Late last month, in a speech in Transylvania, Hungarian Prime Minister Viktor Orban announced nothing less than his government’s break with liberal democracy. Orban’s words have made waves across the West, and his defenders have been busy insisting that he was only dismissing what he called “the liberal understanding of society”: in essence, ruthless capitalism and selfish individualism. But Orban clearly gave notice that he was also done with political liberalism and its emphasis on accountability and checks and balances. Most important, by proudly embracing “illiberal democracy,” a term famously coined by the journalist Fareed Zakaria in Foreign Affairs in 1997, he signaled which side his government has chosen in the new geopolitical and ideological struggle between Russia and the West. Orban endorsed Putin’s model of populist leadership and an unrestrained executive based on assertive nationalism. Earlier this year, Russia gave a huge loan to Hungary. Moscow is already getting a political return on its investment.
As I argued in an earlier article for Foreign Affairs, Orban has taken a leading role in a process of political backsliding in eastern Europe that seemed unimaginable when the majority of countries in the region joined the EU in 2004. Since the election victory of his Fidesz party in 2010, Orban has restricted media freedoms, systematically dismantled checks and balances, and delivered much of the economy to Fidesz-friendly oligarchs. In April, he won another term in office in an election that the Organization for Security and Cooperation in Europe called “free, but not fair.”
Fidesz has now abandoned all self-restraint: Orban’s government is trying to eliminate the last sources of opposition and comprehensively remake society in its own cultural image. Despite massive protests from inside and outside the country (from Jewish organizations in particular), the government erected a memorial to Germany’s 1944 occupation of Hungary, in the Budapest city square where the U.S. embassy is located. The memorial depicts an angel (Hungary) that is about to be attacked from behind by an enormous black eagle (Germany). The memorial’s critics claim that it denies Hungarians’ collaboration in the Holocaust. Citizens have now improvised a protest site in front of the statue, leaving stones, shoes -- a particularly potent symbol of the Holocaust in Hungary -- historical pamphlets, Stars of David, tattered EU flags, and a giant mirror, which is meant to encourage Hungarian society to interrogate itself about how such blatant historical revisionism could literally be put in stone.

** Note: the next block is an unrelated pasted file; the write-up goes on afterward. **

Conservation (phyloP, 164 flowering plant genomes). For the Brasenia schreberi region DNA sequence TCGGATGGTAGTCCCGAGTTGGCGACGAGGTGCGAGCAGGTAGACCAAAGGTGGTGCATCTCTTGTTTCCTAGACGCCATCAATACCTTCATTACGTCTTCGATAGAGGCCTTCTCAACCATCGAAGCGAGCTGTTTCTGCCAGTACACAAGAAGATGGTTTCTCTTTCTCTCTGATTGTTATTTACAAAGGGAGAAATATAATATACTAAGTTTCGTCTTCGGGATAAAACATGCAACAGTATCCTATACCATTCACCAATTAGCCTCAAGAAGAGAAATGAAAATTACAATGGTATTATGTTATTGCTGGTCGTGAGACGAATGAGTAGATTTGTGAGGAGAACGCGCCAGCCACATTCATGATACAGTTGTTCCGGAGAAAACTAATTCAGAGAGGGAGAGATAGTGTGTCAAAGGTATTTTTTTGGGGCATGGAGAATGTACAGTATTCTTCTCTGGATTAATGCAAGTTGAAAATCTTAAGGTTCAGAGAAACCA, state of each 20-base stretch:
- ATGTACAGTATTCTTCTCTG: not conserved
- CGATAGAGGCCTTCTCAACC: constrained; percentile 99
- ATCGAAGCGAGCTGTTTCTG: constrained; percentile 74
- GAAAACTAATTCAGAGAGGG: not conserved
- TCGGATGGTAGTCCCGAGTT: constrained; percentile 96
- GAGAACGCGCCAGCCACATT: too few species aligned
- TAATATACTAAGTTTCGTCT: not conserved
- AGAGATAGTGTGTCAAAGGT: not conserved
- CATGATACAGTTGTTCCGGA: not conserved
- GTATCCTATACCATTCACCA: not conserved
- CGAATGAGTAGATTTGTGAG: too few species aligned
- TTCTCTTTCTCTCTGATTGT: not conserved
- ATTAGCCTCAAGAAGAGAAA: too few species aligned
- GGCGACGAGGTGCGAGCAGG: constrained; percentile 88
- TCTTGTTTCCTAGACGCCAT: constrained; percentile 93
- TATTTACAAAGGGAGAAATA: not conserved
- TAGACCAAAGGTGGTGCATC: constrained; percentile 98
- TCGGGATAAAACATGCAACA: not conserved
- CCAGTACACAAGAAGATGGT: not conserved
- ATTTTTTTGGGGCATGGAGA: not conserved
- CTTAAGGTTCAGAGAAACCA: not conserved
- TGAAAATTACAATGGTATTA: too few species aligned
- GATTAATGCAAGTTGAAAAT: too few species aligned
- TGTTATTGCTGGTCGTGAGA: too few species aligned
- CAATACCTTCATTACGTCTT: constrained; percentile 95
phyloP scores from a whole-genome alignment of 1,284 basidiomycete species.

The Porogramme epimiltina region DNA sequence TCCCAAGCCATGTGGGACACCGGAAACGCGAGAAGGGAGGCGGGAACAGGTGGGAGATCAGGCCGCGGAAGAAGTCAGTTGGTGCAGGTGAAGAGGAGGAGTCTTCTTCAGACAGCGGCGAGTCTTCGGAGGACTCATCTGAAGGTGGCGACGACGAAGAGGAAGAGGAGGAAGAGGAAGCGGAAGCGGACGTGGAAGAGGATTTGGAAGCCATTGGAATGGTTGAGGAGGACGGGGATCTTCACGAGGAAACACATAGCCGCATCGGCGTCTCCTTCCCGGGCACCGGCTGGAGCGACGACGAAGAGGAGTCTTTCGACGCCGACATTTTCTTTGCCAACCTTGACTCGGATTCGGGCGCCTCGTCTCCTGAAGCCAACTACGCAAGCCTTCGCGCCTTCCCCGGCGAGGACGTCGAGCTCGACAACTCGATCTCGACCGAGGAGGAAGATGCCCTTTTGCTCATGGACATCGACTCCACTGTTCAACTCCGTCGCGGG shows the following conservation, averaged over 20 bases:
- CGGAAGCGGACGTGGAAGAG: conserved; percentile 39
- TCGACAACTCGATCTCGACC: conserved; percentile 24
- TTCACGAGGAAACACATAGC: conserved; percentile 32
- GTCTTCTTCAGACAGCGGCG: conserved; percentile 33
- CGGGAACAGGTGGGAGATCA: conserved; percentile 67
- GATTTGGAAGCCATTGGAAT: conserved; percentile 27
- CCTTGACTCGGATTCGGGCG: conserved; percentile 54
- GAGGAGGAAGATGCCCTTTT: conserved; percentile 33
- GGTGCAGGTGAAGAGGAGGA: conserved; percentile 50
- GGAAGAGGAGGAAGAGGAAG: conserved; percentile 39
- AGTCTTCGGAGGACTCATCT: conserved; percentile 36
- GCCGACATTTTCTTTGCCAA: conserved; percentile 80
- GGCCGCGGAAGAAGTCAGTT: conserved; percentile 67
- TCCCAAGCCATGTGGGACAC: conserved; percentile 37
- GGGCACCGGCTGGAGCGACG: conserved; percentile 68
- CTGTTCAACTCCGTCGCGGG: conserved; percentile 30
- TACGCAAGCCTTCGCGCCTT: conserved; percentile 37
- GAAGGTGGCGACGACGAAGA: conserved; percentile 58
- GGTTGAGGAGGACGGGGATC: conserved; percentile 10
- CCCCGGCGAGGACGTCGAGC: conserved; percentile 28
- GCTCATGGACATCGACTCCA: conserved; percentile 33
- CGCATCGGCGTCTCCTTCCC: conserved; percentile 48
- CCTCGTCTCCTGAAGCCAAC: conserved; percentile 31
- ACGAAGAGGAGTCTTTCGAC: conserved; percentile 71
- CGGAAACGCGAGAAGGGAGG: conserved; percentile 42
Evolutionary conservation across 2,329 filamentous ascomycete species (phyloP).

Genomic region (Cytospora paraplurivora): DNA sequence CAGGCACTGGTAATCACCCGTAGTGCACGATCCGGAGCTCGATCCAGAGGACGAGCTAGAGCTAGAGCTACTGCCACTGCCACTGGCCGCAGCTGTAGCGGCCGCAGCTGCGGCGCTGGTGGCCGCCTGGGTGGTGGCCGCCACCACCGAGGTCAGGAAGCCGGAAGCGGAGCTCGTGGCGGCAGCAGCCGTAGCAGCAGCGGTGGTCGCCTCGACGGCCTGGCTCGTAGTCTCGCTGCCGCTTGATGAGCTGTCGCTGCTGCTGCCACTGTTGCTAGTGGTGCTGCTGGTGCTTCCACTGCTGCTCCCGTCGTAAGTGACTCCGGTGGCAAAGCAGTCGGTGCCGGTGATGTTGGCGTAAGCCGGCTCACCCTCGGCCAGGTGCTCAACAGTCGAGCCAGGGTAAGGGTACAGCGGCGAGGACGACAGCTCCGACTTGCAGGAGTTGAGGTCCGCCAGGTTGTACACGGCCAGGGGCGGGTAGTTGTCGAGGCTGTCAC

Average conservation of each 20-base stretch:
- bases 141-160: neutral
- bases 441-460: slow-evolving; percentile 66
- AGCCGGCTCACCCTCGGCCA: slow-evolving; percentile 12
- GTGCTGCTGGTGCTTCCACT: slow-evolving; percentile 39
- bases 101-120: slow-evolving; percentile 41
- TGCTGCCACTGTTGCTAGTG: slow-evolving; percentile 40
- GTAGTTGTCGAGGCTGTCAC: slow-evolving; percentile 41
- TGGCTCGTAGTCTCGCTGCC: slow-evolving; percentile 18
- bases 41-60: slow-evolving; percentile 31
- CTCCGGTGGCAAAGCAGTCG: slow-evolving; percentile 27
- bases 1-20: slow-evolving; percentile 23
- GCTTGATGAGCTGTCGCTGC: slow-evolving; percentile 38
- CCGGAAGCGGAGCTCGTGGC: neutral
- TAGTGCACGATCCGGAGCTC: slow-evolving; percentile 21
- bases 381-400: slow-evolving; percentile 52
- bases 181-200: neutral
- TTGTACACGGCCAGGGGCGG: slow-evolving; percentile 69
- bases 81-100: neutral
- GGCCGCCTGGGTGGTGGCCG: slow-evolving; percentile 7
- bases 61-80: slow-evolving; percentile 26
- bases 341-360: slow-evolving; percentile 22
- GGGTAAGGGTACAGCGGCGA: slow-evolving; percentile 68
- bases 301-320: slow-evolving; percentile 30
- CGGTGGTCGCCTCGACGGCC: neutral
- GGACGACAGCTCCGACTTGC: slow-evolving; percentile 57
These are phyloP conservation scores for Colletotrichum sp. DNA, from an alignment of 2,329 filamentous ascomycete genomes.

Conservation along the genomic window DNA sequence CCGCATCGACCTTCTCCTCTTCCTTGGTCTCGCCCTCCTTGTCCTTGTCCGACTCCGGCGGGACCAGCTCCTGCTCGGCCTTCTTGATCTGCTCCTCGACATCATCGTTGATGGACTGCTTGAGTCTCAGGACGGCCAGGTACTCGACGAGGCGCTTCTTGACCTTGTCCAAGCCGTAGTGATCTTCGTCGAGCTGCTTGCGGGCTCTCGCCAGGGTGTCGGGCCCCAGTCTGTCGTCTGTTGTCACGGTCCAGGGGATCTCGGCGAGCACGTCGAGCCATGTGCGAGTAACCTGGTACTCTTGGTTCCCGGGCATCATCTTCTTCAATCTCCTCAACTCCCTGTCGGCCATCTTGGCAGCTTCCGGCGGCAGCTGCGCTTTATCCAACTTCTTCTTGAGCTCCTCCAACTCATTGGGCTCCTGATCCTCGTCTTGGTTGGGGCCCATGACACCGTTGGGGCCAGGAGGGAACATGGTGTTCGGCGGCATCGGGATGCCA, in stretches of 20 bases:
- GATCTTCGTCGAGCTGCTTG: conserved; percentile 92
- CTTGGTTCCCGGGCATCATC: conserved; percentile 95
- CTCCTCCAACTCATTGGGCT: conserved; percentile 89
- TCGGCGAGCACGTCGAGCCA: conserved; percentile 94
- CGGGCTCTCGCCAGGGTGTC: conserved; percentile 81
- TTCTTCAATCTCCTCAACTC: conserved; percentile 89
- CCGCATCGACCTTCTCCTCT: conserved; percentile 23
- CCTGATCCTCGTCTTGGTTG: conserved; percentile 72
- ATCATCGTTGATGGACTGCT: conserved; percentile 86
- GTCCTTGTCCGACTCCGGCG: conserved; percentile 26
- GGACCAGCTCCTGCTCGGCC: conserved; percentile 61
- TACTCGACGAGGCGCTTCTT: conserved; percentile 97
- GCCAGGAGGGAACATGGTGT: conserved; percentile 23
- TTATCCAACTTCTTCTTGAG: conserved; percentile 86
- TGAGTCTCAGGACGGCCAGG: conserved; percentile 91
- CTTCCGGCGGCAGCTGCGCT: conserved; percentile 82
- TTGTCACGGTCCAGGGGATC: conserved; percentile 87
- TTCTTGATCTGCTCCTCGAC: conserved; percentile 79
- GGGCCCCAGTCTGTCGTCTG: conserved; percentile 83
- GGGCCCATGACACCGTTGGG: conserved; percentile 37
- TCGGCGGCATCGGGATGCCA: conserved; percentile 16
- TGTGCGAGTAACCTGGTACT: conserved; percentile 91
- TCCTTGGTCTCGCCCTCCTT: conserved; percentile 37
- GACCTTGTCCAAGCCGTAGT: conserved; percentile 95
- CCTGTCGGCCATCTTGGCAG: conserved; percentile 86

The erection of the statue -- late at night, under heavy police protection -- coincides with two drastic measures consolidating the illiberal state: the government is attacking civil society organizations, denouncing them, as in Putin’s Russia, as foreign agents. Orban is also trying to force the last major television channel that is not toeing the government line, a subsidiary of the German company Bertelsmann, out of business through steep tax increases on advertising revenues. In response to the critics of such measures, Fidesz has regularly accused liberals of helping multinational businesses, in contrast with Orban’s heroic defense of ordinary Hungarians.
But when it comes to choosing between the liberal West and what Orban now calls his illiberal “work-based” state, ordinary Hungarians have also been voting with their feet: about 500,000 have left the country since his election. The EU’s open borders make it easy for the politically despairing and the economically discontented to exit. At least on this score, European unification is great news for authoritarians. In the old days, dissidents would have been kicked out and created an international outcry; now the constituency for opposition parties leaves voluntarily (and voting from abroad can always be made very burdensome, as Fidesz demonstrated effectively in the elections this past spring).
Orban is now confident enough in his vision that he wants to proselytize. In his speech in Transylvania, he declared that world politics is at a watershed moment -- comparable to the ends of the First and Second World Wars and to 1989. The financial crisis of 2008 underscored what Hungarians had learned in the years since 1989: liberalism in practice, in contrast to what the West had promised in theory, often only serves the strongest. Hungarians thought that joining the EU would secure freedom and equality. Instead, they got exploitative mortgage contracts from Austrian banks.
Orban and the ideologues who surround him -- a motley crew of hard-line nationalists, disillusioned liberals, and disciples of the reactionary political philosopher Leo Strauss -- think that a global race for a new form of state has begun and that illiberalism is in the lead. They claim that Hungary (a country that the turn-of-the-century Hungarian writer Endre Ady famously described as a “ferryboat-land” between East and West, “roaming back and forth between two shores”) can play a special role in this race. It would borrow from the West -- Orban has pointed to Obama’s alleged devotion to “economic patriotism” -- but especially from authoritarian countries in the East. China, Russia, Singapore, and Turkey are Orban’s great teachers.